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Hyrum planning commission OK’s site plan for fishing fly business

March 8th, 2012 Posted in Opinion

By Tara Alvey

HYRUM — The city Planning Commission approved a site plan for a wholesale distribution business at 90 N. 800 East at Thursday night’s meeting.

The plan was proposed by Kohn Smith, who owns a business at the same address that manufactures flies for fly fishing. The business sells wholesale directly to stores that carry flies.

“We don’t sell to individuals or do retail,” said Smith, “so we don’t need anything fancy. We use a small front office and then we do a lot of business on the Internet. Really all we need is four walls and a roof. Our current building lease is up at the end of April, so we really need to get this approved. We’ll basically have to move overnight or shut down our business,” said Smith.

The commission discussed several amendments to Smith’s site plan before eventually approving it.

Commissioner Jeff Nielsen was concerned with whether or not Smith had a Dumpster location picked out. Smith reported to the commission that he planned on getting a Dumpster for trash and a Dumpster for recycling in the back of the store, and installing a chain link fence around the dumpsters.

“I think that the chain link fence around the Dumpsters is a great idea,” said Commissioner Steve Sproul. “Otherwise, the whole community will end up using the Dumpsters.”

Commissioner Brian Carver questioned Smith about whether there were any safety and fire guidelines that needed to be met for the building.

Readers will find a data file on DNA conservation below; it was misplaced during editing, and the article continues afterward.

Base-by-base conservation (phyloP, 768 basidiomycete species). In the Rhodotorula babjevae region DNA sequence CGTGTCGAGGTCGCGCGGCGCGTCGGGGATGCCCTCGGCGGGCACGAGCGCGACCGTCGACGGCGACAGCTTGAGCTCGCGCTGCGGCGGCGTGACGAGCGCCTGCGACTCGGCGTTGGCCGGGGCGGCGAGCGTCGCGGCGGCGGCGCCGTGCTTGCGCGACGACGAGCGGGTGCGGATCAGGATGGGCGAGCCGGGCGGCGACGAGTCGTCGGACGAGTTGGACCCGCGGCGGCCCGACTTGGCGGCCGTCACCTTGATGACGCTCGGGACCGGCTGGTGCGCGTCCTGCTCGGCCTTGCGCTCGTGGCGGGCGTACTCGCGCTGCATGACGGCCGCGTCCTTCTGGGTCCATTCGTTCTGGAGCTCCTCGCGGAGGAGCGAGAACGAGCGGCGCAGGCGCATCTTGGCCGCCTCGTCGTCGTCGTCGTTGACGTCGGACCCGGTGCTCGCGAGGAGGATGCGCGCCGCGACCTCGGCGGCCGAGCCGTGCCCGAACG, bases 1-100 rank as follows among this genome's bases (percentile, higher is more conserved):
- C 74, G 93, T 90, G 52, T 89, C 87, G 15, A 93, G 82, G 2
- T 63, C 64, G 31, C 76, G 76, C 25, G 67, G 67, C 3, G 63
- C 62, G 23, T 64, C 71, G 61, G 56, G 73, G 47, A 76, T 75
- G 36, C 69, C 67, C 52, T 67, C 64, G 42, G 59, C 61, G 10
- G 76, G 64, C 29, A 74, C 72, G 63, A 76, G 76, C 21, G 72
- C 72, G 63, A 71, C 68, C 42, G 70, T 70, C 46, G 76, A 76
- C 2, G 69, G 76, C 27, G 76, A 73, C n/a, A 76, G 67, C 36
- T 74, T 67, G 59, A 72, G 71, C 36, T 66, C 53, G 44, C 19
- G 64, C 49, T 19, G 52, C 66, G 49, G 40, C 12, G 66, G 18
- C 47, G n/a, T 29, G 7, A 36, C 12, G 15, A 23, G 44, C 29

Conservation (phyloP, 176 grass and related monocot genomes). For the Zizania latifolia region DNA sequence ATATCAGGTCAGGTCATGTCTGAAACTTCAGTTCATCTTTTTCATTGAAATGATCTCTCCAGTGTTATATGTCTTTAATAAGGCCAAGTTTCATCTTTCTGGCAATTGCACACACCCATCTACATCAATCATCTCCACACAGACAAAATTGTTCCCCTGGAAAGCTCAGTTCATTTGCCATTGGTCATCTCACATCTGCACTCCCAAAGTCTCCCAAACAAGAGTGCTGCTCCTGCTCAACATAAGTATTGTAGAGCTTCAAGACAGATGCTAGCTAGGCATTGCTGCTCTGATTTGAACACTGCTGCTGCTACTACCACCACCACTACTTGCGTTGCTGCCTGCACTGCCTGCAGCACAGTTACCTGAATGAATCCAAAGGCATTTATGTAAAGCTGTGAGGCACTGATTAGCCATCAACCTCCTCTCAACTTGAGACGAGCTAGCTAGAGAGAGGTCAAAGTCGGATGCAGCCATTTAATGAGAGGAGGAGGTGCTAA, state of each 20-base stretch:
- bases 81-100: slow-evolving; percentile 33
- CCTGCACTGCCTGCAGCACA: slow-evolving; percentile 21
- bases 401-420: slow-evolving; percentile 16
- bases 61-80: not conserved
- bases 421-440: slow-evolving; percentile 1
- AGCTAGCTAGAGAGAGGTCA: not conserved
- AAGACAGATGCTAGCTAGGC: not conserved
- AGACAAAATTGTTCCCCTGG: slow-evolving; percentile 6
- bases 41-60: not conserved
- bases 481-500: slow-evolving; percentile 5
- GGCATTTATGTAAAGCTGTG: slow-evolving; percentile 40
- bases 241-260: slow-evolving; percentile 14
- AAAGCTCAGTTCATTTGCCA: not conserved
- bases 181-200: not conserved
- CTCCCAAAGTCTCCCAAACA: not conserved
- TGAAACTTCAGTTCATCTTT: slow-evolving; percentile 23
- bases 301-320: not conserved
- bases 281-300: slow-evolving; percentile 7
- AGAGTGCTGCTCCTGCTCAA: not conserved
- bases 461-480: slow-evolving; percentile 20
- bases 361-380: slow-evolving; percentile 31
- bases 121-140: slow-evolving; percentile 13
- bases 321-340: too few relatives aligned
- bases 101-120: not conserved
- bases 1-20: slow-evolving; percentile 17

“I’m planning on having that all taken care of,” said Smith. “I cannot afford to have a fire anyway. We’ve already had all new electrical put in, and we’ll make sure the rest gets done. We’re also planning on installing a sewer line and connecting it with the building. Installing a sewer line is really expensive and could be difficult, but it’s the right thing to do.”

Nielsen warned that Smith might need to get approval from the Utah Department of Transportation in order to install the sewer line because installing the line could mean digging under a state road. “It can take a long, long time to get something approved by UDOT,” said Nielsen. “I’m talking months and months.”

However, Smith remained firm in his decision to eventually connect the building to a sewer line. “When you do something like this, you want to do it right the first time,” he said.

“When the snow melts and the weather warms up we’ll also paint the building, put stucco on the front of it, get a new roof, and some storefront windows,” said Smith. “We want to be good neighbors and make the building look nice.”

“I’m just glad that the building and territory is finally going to be developed,” said Nielsen. “That building was going downhill fast and this change is going to be good for the whole community.”


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